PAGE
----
Local Rep. Brodeur Files Bill to Make Bloggers Register with the Government


TALLAHASSEE, Fla. - Jason Brodeur, a state senator from Sanford, has filed a bill that would require independent bloggers to register themselves with the state government if they write about certain major state officials, including Ron DeSantis. The bill has been categorized by constitutional experts as one of the most pervasive proposed regulations on the media in the history of the United States.

The bill is SB 1316, titled 'Information Dissemination'. It defines a blog as 'a website or webpage that hosts any blogger and is frequently updated with opinion, commentary, or business content'. It includes an exception for web versions of print newspapers 'or any similar publication', leaving the website of TV news stations, radio news stations, or online-only publications in somewhat of a gray area.

If passed, the bill would mandate that bloggers disclose any writings that they're being paid for with the Office of Legislative Services or the Commission on Ethics. The blog would qualify if it mentions the Governor, Lieutenant Governor, a cabinet member, or any legislator. Those who don't comply with the policy would be fined up to $2,500.

Brodeur himself suffered poor optics after various local and state news organizations reported he'd been implicated in a 'ghost candidate' scheme, in which a candidate found to be fraudulent was likely dispatched to affect the results of a state legislature election. Brodeur himself would've been the benefactor of the candidacy of Jestine Iannotti, an Independent who did no campaigning and may have siphoned votes from Democrat Patricia Sigman.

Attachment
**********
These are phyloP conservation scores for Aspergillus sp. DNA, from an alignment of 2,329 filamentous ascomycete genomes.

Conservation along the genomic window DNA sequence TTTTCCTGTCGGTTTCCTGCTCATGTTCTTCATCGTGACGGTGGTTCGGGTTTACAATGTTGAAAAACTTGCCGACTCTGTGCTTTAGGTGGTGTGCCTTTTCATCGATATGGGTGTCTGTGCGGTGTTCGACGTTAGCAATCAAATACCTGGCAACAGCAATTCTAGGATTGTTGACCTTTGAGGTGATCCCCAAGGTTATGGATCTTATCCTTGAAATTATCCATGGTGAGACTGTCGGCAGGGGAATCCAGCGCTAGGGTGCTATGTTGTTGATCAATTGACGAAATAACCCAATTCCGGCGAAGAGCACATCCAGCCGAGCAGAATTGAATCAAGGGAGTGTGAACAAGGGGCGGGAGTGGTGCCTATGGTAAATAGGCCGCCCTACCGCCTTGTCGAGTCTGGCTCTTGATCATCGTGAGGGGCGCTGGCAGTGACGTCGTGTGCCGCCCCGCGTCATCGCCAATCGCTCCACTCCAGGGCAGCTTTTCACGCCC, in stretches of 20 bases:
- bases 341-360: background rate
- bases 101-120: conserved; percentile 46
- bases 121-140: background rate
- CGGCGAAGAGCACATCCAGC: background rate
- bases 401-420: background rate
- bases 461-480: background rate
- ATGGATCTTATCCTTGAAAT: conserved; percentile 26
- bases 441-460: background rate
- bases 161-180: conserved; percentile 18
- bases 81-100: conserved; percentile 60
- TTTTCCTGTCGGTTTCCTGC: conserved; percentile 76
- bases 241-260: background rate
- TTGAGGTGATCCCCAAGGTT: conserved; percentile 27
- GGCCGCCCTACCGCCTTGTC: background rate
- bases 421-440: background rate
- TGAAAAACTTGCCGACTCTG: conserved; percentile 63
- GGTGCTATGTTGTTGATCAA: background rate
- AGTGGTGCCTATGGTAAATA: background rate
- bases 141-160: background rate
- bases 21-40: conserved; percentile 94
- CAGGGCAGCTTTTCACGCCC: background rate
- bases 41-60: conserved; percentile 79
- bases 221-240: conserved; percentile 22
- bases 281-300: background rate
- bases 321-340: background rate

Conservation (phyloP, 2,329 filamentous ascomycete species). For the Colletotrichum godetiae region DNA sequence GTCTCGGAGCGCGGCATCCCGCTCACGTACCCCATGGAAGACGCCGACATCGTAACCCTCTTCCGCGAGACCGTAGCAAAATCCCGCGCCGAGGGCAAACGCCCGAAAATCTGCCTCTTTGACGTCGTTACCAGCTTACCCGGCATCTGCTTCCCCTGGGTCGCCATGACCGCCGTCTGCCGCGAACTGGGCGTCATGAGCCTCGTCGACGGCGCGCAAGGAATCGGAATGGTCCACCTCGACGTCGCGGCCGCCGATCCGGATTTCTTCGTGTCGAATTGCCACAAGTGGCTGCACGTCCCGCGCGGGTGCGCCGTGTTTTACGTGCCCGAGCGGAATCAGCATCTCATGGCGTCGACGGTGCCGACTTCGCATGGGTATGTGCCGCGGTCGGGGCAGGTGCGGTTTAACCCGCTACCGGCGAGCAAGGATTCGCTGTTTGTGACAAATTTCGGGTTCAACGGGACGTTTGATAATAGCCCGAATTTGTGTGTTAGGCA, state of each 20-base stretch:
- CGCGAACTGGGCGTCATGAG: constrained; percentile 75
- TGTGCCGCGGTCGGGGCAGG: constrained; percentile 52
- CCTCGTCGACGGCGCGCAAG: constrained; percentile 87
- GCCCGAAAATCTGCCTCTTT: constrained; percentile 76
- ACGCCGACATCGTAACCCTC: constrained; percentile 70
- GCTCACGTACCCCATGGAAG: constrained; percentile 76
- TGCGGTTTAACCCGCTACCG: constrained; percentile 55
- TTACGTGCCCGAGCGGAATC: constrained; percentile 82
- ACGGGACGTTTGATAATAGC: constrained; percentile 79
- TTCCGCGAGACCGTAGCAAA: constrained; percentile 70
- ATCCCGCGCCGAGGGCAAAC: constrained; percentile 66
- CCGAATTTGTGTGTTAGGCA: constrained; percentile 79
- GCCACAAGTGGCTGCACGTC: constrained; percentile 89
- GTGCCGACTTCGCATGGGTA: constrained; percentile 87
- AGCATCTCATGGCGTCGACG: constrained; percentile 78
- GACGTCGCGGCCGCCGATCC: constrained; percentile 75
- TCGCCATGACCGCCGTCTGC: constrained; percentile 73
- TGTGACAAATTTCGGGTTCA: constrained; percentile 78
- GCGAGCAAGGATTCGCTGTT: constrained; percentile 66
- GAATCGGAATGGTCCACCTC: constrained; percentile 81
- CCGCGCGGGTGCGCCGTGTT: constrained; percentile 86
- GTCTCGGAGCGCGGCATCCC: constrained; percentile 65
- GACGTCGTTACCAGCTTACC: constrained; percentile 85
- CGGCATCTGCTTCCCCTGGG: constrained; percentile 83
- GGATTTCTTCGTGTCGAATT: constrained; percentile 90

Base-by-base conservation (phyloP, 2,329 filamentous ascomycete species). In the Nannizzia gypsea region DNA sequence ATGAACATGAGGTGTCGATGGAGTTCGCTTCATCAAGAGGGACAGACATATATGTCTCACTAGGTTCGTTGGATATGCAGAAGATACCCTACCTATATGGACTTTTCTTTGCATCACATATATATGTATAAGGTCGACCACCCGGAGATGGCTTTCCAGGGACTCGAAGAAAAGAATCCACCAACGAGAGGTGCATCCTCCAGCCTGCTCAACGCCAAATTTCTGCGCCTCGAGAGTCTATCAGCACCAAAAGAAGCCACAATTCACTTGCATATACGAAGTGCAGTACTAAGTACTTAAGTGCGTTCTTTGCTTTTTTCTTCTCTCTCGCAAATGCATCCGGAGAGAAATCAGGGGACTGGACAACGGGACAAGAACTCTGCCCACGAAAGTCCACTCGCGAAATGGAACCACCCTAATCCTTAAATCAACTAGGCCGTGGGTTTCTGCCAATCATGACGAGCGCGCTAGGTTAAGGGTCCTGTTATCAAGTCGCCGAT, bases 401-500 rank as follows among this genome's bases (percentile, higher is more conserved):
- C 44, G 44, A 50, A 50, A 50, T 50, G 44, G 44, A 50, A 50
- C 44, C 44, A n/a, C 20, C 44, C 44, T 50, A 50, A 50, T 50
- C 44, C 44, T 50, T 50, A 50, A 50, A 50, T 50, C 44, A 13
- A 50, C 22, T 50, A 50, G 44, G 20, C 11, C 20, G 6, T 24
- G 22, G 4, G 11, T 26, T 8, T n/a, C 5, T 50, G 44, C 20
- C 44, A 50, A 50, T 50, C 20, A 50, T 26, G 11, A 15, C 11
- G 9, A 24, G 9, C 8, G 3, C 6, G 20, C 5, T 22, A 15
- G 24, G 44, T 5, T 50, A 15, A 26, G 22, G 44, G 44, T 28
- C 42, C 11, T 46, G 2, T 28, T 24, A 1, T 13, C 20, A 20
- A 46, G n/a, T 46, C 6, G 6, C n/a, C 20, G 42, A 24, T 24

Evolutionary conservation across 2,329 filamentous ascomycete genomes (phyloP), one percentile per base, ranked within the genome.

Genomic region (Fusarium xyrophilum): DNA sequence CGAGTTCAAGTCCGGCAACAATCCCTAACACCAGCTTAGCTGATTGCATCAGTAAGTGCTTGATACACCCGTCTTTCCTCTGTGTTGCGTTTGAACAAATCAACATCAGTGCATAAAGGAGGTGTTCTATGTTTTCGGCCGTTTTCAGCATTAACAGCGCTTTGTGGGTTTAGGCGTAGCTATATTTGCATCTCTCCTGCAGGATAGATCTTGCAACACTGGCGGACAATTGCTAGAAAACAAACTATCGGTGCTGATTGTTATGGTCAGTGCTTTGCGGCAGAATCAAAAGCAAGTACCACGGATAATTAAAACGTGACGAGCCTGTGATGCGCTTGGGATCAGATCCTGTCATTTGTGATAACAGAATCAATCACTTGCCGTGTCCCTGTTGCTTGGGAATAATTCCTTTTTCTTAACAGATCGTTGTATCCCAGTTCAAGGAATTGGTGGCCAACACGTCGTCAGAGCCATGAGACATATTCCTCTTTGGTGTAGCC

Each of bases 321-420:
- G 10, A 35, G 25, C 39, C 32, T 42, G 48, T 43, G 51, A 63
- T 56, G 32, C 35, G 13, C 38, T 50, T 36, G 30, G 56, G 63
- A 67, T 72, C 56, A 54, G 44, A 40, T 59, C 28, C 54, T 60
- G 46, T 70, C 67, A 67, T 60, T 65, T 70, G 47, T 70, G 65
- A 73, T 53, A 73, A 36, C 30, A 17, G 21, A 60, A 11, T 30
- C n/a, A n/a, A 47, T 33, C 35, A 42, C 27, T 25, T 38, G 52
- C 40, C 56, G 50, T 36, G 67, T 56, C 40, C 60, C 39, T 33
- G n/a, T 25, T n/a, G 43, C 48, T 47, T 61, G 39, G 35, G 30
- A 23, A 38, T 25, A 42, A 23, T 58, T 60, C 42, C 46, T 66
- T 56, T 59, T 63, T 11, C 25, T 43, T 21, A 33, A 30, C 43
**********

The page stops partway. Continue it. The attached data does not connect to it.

Though he has denied involvement, former Seminole County tax collector Joel Greenberg has testified that Brodeur was aware. He stepped down as president of the Seminole County Chamber of Commerce in December, after charges were brought against Greenberg, Iannotti, consultant Eric Foglesong, and Seminole GOP Chair Ben Paris. Paris worked under Brodeur at the Seminole Chamber.

At the state level, Brodeur's legislation comes as part of a wider push by Governor Ron DeSantis against the news media. DeSantis is also pushing to make it easier to sue news outlets for defamation. The 1964 Supreme Court case New York Times v. Sullivan established that candidates or elected officials had to prove intentional defamation and 'actual malice' in court. If a new bill backed by DeSantis became law, the standard would become lower.

Overall, Brodeur's bill is considered unlikely to pass the legislature and the courts - many constitutional lawyers argue it runs afoul of the First Amendment's freedom of the press provision.

A spokesman for Governor Ron DeSantis's office stated Friday afternoon that their communications office is still reviewing the bill before taking a hard stance.